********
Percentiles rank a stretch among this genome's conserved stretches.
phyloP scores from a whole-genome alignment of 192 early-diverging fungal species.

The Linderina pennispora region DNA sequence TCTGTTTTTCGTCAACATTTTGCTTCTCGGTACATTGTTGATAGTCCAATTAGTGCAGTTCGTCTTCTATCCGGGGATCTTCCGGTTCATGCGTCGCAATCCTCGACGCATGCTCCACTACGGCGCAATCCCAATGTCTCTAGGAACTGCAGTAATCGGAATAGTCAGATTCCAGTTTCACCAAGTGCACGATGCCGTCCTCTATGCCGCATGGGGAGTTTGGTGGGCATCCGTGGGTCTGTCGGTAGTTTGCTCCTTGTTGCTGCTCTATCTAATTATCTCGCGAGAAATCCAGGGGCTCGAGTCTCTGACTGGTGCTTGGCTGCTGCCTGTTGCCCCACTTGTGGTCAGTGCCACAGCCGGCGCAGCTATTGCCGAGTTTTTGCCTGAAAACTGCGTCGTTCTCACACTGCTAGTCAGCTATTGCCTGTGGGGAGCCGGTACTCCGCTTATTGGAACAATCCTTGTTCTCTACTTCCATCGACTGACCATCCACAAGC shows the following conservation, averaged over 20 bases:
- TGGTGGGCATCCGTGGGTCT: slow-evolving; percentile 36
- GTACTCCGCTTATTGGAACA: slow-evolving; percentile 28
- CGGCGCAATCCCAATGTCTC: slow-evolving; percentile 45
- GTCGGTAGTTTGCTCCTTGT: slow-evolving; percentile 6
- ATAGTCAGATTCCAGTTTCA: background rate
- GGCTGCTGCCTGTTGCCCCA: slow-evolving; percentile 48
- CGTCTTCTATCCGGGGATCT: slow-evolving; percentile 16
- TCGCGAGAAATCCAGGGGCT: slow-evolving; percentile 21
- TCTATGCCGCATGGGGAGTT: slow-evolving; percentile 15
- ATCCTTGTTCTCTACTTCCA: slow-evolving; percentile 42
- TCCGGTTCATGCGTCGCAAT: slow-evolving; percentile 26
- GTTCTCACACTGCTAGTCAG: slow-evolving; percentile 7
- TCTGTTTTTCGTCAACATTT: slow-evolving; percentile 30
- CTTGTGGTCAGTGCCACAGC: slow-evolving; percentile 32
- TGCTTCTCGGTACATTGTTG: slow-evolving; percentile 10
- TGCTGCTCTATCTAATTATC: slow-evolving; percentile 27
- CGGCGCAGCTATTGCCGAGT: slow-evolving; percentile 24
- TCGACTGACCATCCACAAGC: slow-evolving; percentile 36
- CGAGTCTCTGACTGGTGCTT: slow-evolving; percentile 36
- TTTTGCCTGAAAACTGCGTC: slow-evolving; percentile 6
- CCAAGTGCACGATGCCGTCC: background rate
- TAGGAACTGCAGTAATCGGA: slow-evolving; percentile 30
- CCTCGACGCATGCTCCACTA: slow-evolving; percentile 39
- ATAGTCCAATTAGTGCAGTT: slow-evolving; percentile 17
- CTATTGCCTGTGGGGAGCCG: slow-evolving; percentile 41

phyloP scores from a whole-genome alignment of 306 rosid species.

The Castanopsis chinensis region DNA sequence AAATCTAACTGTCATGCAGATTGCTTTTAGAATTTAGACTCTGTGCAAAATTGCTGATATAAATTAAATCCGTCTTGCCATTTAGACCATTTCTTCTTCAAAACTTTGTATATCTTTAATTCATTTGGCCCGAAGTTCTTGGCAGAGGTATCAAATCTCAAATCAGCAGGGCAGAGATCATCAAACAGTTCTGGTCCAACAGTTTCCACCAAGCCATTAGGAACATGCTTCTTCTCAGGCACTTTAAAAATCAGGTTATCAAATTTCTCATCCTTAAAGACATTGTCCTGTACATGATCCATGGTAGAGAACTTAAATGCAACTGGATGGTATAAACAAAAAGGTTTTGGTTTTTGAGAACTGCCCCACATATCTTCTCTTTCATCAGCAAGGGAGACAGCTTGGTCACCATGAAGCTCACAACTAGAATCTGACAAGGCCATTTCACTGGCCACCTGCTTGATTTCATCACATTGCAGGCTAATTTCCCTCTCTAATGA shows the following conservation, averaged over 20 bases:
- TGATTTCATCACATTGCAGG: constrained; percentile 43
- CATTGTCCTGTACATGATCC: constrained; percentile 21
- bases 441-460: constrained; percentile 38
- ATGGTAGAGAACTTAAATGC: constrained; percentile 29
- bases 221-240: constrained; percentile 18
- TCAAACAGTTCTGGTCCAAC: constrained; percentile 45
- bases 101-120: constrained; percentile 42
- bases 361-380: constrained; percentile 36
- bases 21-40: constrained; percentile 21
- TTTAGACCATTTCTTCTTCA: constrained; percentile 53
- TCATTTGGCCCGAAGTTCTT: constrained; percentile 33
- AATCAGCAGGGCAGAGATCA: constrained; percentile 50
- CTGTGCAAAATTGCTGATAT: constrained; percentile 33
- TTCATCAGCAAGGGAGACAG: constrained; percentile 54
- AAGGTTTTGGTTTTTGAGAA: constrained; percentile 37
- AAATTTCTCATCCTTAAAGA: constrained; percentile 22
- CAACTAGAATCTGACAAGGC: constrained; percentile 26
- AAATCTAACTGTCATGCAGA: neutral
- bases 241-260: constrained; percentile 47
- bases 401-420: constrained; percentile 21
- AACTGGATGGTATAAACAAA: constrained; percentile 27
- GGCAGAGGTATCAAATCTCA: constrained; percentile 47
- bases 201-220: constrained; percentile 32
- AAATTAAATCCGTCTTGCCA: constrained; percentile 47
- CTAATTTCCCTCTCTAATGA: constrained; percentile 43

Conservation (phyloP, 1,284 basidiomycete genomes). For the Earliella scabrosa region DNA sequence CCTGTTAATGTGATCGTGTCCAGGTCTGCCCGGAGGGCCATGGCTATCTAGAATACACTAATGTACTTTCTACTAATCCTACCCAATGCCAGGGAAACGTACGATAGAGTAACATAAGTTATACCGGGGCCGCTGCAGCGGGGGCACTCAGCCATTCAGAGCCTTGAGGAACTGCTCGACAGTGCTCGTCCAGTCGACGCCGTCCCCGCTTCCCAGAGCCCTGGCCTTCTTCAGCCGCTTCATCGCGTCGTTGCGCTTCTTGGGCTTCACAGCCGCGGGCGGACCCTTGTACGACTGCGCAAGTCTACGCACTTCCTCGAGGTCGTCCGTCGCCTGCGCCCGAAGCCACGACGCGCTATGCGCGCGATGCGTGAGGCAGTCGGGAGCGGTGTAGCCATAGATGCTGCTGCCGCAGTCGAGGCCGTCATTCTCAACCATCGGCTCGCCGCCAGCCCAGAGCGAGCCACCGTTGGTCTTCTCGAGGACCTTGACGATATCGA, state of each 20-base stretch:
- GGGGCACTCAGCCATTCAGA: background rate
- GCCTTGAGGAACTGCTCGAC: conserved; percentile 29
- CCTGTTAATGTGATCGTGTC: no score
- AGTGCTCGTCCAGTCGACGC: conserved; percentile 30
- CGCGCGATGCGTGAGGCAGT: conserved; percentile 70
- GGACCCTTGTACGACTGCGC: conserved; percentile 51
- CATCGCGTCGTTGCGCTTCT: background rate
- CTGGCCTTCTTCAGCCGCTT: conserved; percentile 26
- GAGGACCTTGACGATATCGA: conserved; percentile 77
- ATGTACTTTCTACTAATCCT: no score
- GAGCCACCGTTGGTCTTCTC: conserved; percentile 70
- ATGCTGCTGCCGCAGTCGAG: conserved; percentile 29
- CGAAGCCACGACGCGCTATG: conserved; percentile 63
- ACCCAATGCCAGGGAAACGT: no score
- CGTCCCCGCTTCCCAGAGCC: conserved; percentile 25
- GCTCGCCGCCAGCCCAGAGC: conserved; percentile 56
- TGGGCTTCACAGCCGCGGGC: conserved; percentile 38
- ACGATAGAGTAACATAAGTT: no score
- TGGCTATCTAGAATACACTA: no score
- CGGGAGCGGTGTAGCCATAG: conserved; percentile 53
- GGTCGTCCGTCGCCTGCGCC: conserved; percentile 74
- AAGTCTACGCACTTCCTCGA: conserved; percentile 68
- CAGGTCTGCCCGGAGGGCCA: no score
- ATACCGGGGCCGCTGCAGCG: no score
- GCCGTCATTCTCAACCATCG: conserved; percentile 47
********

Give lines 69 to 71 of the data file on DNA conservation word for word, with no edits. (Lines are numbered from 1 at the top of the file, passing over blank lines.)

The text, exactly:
- CGAAGCCACGACGCGCTATG: conserved; percentile 63
- ACCCAATGCCAGGGAAACGT: no score
- CGTCCCCGCTTCCCAGAGCC: conserved; percentile 25